Hae................................ Composed by Motofumi Yamaguchi, 1982
"Hae" means the wind from the South. Historically, Japan has been significantly influenced by the southern islands. In using the basic scale of Okinawa and a Caribbean instrument, the steel drum, this piece expresses a heartfelt longing for the South.
During the Meiji period, Hokkaido pulsed with new activity as workers migrated from throughout Japan to the herring industry that thrived there. Okiage is a working song used to coordinate the efforts of the fishermen as they pulled on their oars and hauled in their nets.
Taking its name from Miyake Island, one of the Seven Islands of Izu, the miyake is a drum which is set very low to the ground, requiring an unusual and strenuous drumming technique in which the body is swung low to the ground, pivoting only on the hips. This colorful technique, which displays the youthfulncss, power, and liveliness of the drummers, is at least as exciting to watch as to listen to.
This dance is performed in Akita Prefecture in the late summer during the Obon Matsuri (a festival in remembrance of the dead). The dancer wears a patchwork kimono and a large woven straw hat tilted so low as to completely mask the face. The coquettish movements of the hat, leaving only the nape of the neck exposed to view, creates an atmosphere of mystery and shadow that seems in keeping with the mood of the Obon Matsuri.
This dance is based upon a well-known painting which survives from the Heian period known as Chqjugida, which features a variety of frolicking animals and birds attired in human weeds. Kodo satirizes this painting by appearing in the form of an assortment of animals and spirits all drawn inexorably towards the drum. The drumming rhythm is derived from "Gojinjo daiko" of Ishikawa Prefecture.
From the end of the Edo Period through the beginning of Meiji, a ship known as Kitamaesen carrying rice and herring made the round trip from Osaka to Hokkaido via the Japan Sea. That ship served as a means for transporting culture as well. "Umako Uta" (The Horseman's Song) from Shinshu (Nagano) is found in Tsugaru (Aomori) as "Yama Uta" (Mountain Song) and also as "Oiwake Uta" (Packhorse Driver's Song) in Hokkaido. Kodo performs "Yama Uta" on the shinobue, a horizontal bamboo flute.
The story is told of a baby who, upon hearing the thunderous sound of the o-daiko, dropped off into a peaceful slumber. The vibrations of the o-daiko arc powerful, but one can also sense a tranquility in the sound as well. Might that not be the same tranquility felt when embraced within the arms of one's mother
The rhythm of the o-daiko is simple. The drummer on one side beats out a basic rhythm over which the main player improvises freely. When they become "one" with the sound and the rhythm, both drummers and listeners find themselves wrapped within the embrace of the o-daiko.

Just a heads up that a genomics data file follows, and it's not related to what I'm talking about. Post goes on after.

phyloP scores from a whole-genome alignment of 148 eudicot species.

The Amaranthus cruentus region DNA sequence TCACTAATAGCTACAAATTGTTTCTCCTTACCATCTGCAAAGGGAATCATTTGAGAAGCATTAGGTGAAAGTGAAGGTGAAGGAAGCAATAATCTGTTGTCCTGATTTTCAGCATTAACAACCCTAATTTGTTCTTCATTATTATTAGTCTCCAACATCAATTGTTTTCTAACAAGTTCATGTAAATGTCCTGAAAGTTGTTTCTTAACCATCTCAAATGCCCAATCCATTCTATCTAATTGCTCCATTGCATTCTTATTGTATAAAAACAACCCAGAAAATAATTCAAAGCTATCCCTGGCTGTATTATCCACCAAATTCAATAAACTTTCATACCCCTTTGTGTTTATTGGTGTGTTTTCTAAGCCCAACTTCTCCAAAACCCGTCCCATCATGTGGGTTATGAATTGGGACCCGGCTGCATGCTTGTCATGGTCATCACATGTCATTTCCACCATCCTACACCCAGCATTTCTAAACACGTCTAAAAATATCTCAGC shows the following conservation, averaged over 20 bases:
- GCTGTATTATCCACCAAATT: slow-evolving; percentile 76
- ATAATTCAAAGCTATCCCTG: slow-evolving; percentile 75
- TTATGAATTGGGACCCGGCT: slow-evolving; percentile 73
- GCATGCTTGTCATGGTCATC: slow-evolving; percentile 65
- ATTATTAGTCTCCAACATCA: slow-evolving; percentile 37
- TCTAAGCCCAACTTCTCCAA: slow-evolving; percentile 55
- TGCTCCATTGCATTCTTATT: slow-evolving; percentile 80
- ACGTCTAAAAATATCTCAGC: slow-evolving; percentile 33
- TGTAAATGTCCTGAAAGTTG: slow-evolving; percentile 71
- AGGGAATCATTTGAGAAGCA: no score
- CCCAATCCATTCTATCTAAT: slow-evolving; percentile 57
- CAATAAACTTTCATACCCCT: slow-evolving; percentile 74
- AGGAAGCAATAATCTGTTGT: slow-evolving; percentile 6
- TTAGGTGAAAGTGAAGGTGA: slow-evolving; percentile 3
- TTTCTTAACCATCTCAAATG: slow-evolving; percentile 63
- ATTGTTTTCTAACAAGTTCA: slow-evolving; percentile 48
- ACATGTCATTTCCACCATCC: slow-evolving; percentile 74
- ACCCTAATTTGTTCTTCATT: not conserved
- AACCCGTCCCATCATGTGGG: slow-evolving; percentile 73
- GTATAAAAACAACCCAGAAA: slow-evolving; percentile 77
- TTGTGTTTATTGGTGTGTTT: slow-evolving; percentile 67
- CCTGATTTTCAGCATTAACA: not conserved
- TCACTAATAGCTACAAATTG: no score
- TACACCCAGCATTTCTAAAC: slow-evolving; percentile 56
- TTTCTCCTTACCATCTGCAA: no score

The miya daiko used by Kodo measures 5'A feet across the head and weighs approximately 880 pounds.
Every year on December 3rd in Saitama Prefecture in an area known as Chichibu, an all-night festival is held at which highly decorated, two-storied yatai (carts) arc pulled from every town and village. Hidden within the first story, unseen from outside, emanates the sound of the Yatai Bayashi. The people hauling the yatai arc urged on by the powerful beating of the taiko.
This traditional working song from Akita Prefecture was sung while making sake.
About the Artists
The members of Kodo live communally on Sado Island in the Sea ofjapan. Each day they maintain a rigid discipline: running 12 to 24 miles, and practicing not only the traditional drums, dances and songs, but also ballet and Japanese calligraphy. Their main activity, however, centers on the taiko (drum), perhaps the most primal of musical instruments.
In ancient Japan, the taiko was the symbol of the community, and it is said that the village limits were not solely determined by geography, but by the farthest distance at which the taiko could be heard. It is Kodo's hope, on the "One Earth" Tour, to bring the sounds of the taiko to the cars of the people around the world, so that we might all be reminded of our membership in that much larger and more important village of the world.
The name Kodo has two meanings: one is "heartbeat," the other, "children of the drum." The sound of the great taiko has been compared to the sound of a mother's heartbeat as heard and felt from within the womb, and it is Kodo's desire to play the drums with the heart of a child.
Since their 1975 United States debut, when they ran the Boston Marathon and then played a concert at the finish line, Kodo has performed throughout the United States, Europe, Asia, Canada, and Mexico, receiving the highest public and critical acclaim. In 1984, among many other appearances, they performed at the World's Fair in New Orleans; at the Olympic Arts Festival in Los Angeles, where they had to add an extra week of performances to accommodate audience demand; and at the Berlin Festival, where they broke the attendance record for a single performance. In 1985 Kodo will tour in the United States, Canada, Europe, and Japan, and will be featured guests at the Edinburgh Festival in Scotland.
This is Kodo's second Ann Arbor appearance; they first performed here in October 1982.
St. Luke's Chamber Ensemble............................... Fri. Mar. 8
Mozart: Divertimento; Zwilich: Double String Quartet; Mendelssohn: Octet (strings)
Paul Badura-Skoda, Pianist............................... Sun. Mar. 10
Bach: Partita No. 1 in B-flat; Frank Martin: Eight Preludes; Berg: Sonata in B minor, Op. 1; Bach: Partita No. 6 in E minor
Academy of Ancient Music..............................Thurs. Mar. 14
Christopher Hogwood, Conductor; Emma Kihkuy, Soprano; David Thomas, Bass Handel: Water Music, and Cantata, Apollo and Dajhe
National Symphony Mstislav Rostropovich.............Wed. Mar. 20
Beethoven: Symphony No. 4; Shostakovich: Symphony No. 5
Faculty Artists Concert (free admission).................. Sun. Mar. 24
Ruggiero Ricci, Violinist; Harry Sarcjous, Oboist, and School of Music String Ensemble, performing Bach Concertos
Sherrill Milnes, Baritone.................................... Fri. Mar. 29
Polish Chamber Orchestra.............................. Thurs. Apr. 18
Lutoslawski: Musiquc Funebre (1958); Haydn: Cello Concerto in C major; Reger: Intermezzo; Shostakovich: Chamber Symphony, Op. 110
Ann Arbor May Festival 1985
Wednesday-Saturday, May 1, 2, 3, 4
The Pittsburgh Symphony Orchestra The Festival Chorus, Donald Bryant, Director
Guest Conductors Sixten Ehrling Philippe Entremont Sir Alexander Gibson
Itzhak Perlman, Violinist Philippe Entremont, Pianist
Dame Kiri Te Kanawa, Soprano Henry Herford, Baritone Anne Martindale Williams, Cellist
UNIVERSITY MUSICAL SOCIETY